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Geothermal energy systems are one of the most sustainable power options, and are the only renewable energy source that does not come originally from the sun. There are two types of geothermal systems- heat pumps and turbine generators. The distinction is that heat pump systems are useful if only thermal regulation is desired, while turbine generators are a better choice for fulfilling electricity needs. Because geothermal systems use the temperature difference between the earth’s surface and subterranean levels as the energy source, there is no need for a centralized generator. This makes geothermal a very scalable power option, meaning it’s a good choice for even a single residence.

Geothermal heat pumps can be likened to the more “passive” geothermal option, just as thermal solar is more “passive” than photovoltaics. The basic principle behind using geothermal energy for thermally conditioning a building is that the subterranean environment maintains a more consistent temperature than the earth’s surface. This makes it a good resource for heating in the winter, and cooling in the summer. Some areas may also have pools of extremely hot subterranean water, which can make the heating component even more powerful. The working principle of a geothermal heat pump is that a fluid, often water, is circulated between the residential space and the earth below, using thermal radiation to transfer heat energy to where it is desired to be moved.

Areas that do have accessible reservoirs of very hot subterranean water, or even steam vents, are good candidates for the second type of geothermal energy system, a turbine generator. This is the more “active” form of geothermal generation, and it can be likened to the use of photovoltaic panel arrays in solar energy generation. The principle behind this type of system is much like a traditional turbine generator. Fluid (water) that comes in contact with the heat source, in this case the earth’s internal heat, will become steam and will rise. This rising steam causes the rotor of a turbine generator to turn, this turns the shaft, and that turning generates electrical current which is transported away using conductive wires. Once generated, this can be carried longer distances than the thermal energy of heat pump geothermal systems, and can be used for end uses other than heating, such as powering appliances. Once the steam rises out from the hot area, it will cool, and sink back down as water, beginning the process again. This circular use of water is just another reason why geothermal generation is such a sustainable choice.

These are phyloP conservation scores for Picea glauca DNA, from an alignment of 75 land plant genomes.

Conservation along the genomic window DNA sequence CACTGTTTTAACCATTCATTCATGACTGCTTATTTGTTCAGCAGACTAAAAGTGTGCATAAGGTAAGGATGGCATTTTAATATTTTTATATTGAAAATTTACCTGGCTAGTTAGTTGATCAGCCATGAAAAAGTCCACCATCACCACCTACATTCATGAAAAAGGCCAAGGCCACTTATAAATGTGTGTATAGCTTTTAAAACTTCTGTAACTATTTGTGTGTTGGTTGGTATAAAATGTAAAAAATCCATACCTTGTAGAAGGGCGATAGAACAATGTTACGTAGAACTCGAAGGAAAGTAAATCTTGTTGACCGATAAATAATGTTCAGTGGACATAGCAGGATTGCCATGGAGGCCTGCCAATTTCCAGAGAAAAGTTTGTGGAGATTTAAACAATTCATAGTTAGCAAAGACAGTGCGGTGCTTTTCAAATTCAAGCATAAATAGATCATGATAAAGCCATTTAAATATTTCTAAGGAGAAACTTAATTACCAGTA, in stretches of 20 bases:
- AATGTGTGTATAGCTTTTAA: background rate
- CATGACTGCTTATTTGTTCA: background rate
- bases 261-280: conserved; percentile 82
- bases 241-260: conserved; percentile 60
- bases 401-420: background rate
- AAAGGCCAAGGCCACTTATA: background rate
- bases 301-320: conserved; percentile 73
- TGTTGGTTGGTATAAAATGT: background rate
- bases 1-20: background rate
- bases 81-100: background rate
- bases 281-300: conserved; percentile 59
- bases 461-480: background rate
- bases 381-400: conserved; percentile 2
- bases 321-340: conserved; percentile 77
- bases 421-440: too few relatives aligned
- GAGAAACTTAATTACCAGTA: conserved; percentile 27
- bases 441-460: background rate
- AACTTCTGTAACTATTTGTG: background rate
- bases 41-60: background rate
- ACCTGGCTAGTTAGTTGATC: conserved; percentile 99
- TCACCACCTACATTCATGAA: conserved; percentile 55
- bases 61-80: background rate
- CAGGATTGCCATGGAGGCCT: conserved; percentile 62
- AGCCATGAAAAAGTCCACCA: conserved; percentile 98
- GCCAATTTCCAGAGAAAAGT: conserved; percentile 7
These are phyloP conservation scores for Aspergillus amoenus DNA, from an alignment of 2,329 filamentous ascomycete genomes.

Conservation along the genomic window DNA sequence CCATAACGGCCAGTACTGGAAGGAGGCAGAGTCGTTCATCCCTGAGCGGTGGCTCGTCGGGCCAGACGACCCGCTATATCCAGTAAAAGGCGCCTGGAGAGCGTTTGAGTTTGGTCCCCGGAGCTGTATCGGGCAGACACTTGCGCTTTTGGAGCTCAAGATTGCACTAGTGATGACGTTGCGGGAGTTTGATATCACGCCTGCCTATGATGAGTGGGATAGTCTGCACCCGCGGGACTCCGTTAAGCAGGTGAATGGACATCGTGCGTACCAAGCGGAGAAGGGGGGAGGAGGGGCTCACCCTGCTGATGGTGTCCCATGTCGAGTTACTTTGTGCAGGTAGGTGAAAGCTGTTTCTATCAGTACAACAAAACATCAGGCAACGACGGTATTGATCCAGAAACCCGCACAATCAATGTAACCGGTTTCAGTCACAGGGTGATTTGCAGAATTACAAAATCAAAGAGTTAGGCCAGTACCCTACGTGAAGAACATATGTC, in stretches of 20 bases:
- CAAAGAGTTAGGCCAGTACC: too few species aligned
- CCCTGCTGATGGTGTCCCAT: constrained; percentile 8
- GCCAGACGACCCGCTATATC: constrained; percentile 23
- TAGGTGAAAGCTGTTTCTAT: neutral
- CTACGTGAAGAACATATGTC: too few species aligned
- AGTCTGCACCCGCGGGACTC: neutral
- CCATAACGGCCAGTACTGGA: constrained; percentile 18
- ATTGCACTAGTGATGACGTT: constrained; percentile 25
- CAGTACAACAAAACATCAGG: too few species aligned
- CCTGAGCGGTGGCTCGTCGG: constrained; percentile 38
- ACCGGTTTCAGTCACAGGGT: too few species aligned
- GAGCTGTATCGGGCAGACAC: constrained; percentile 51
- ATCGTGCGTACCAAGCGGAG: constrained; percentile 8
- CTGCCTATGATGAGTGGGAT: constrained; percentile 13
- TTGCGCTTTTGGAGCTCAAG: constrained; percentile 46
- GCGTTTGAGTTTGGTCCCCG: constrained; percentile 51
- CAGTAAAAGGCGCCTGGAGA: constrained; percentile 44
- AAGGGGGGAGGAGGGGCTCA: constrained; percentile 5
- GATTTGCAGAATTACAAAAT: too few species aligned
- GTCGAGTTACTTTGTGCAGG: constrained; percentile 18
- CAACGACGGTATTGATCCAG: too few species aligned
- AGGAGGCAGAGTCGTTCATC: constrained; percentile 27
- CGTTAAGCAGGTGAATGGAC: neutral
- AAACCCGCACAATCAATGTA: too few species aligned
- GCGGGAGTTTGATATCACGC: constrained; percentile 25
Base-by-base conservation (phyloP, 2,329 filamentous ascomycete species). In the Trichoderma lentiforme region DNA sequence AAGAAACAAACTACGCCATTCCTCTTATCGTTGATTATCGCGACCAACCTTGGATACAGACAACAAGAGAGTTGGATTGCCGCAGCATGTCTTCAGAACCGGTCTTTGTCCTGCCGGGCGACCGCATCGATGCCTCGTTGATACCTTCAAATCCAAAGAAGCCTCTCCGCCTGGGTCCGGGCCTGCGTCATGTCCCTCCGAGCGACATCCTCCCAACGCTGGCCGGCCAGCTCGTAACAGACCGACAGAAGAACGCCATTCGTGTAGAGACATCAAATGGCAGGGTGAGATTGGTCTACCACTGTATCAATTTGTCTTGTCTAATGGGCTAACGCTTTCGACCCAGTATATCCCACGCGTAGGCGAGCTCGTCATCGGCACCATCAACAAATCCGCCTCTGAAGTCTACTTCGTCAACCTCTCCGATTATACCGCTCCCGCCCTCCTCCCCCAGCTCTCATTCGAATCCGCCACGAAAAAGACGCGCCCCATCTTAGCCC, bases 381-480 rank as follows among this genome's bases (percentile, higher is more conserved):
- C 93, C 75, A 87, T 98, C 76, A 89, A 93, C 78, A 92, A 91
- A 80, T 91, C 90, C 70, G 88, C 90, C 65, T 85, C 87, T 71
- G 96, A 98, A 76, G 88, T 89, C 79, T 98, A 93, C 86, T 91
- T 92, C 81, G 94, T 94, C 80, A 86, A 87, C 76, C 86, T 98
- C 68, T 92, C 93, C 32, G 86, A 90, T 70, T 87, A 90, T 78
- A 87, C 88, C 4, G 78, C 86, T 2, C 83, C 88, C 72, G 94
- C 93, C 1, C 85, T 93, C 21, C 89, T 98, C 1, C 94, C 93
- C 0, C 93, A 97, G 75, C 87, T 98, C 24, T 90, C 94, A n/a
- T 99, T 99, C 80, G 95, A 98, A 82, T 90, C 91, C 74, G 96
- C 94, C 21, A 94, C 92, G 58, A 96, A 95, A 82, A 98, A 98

While geothermal energy systems are well suited to single residences, their use is not limited to small applications. There are geothermal power plants at the scale of typical energy utilities, and even at the scale of entire countries. The country of Iceland is currently generating 25% of its energy from geothermal power plants.1 These energy systems can function very differently depending on the scale they are designed to serve. What remains constant, however, is that this is an incredibly valuable and sustainable way to harness available energy for human use.

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